Initial symptoms misdiagnosis
His symptoms, too, were initially misdiagnosed; he was prescribed flu medication.
“I just don’t think dengue is something many GPs have come across, so they don’t consider it,” Mr Lee said.
“They need to be more aware to check for it in travellers who return from infected countries with a fever or other signs of illness.
“But, I must admit that it just wasn’t on my radar either. One thinks about the diseases that have a bit of a profile, like hepatitis and malaria, but I did not think about dengue - not for a moment.”
Neither was there a warning from the hotel on Ko Phi Phi about the risk of dengue.
“Perhaps they didn't know or didn't care, as the trough of stagnant water we had under our air-conditioning unit probably suggests,” he said.
“It was only when I returned to Australia that I found a general warning buried on the Smartraveller website. But, when I started reading up on the disease I found it’s clearly very prevalent.”
Growing number of Aussies infected
Prevalent, indeed. More than 2.5 billion people in Asia, South and Central America, the Caribbean, and the Pacific (including Australia’s tropical north) are now at risk from dengue – 40% of the world's population. The WHO estimates 50–100 million dengue infections worldwide annually.
Already this year in Australia there have been 1128 dengue cases – most of them ‘imported’ from Asia. With six weeks of the peak dengue wet season still to run in Asia, observers are predicting Australia’s total will top 2009’s record of 1406 cases.
There is yet another headache from the illness: Mr Lee’s insurance company has now challenged him to produce documentation to prove his brush with dengue was not a subsequent infection, which may void his claim. He fears he may have to take his claim for the reimbursement of hospital expenses to the insurance Ombudsman.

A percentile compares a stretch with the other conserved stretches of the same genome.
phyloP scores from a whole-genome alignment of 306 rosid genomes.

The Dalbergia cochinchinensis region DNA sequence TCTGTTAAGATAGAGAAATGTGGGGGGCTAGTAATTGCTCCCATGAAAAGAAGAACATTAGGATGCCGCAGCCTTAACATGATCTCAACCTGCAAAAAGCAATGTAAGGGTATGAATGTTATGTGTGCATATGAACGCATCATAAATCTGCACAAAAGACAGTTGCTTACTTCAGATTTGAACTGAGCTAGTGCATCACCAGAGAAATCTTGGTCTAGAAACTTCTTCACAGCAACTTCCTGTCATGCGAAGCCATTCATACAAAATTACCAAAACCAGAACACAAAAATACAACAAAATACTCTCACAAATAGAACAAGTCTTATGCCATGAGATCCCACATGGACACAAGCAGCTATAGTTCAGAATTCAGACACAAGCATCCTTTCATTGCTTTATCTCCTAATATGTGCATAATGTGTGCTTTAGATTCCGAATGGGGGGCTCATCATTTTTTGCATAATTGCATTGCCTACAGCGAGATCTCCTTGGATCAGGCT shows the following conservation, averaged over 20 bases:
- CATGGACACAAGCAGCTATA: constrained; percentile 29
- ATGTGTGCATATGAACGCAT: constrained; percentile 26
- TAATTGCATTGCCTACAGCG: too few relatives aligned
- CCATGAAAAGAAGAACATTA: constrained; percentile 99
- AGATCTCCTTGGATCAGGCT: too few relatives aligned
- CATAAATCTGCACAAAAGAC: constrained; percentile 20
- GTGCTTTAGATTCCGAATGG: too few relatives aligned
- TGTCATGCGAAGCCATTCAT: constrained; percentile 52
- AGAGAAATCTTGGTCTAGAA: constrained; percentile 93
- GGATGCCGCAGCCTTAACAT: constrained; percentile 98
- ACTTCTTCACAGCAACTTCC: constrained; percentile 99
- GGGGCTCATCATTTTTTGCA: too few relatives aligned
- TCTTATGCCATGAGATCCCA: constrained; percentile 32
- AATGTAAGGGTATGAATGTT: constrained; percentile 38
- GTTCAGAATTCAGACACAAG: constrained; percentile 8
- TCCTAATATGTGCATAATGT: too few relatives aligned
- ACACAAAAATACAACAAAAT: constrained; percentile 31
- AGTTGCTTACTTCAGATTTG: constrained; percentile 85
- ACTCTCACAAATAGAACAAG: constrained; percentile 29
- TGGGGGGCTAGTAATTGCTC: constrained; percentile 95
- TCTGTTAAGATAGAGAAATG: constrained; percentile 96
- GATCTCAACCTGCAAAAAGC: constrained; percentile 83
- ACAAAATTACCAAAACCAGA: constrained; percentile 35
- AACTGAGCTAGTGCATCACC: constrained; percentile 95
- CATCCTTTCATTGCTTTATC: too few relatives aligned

“We were unlucky,” Julian Lee said.
“We are now among the statistics of Australian cases.”
Research risk, take precautions
“With hindsight, I would have covered up, slapped on the strong insect repellent on us, and educated myself about dengue. I didn’t even know that the (Aedes egypti) mosquitoes that spread dengue bite during the day.
“And, I would certainly have made a point of finding out if it was a risk in the place I was visiting.”
And, that is precisely Travelvax Australia’s advice to travellers: Find out about the nature of the disease, take measures to avoid bites, and you will greatly reduce the risk of getting dengue.
To find out if dengue will be a risk at your destination, call Travelvax Australia’s free travel health advisory service on 1300 360 164.
At that time, you can also make an appointment for vaccinations and a pre-travel health assessment with travel health medical professionals at one of our 32 clinics around Australia. You will learn much more about dengue, where and when it is a risk, and how to avoid it, as well as receiving expert advice for a healthy, trouble-free journey.
Read Julian Lee’s account of his family’s brush with dengue.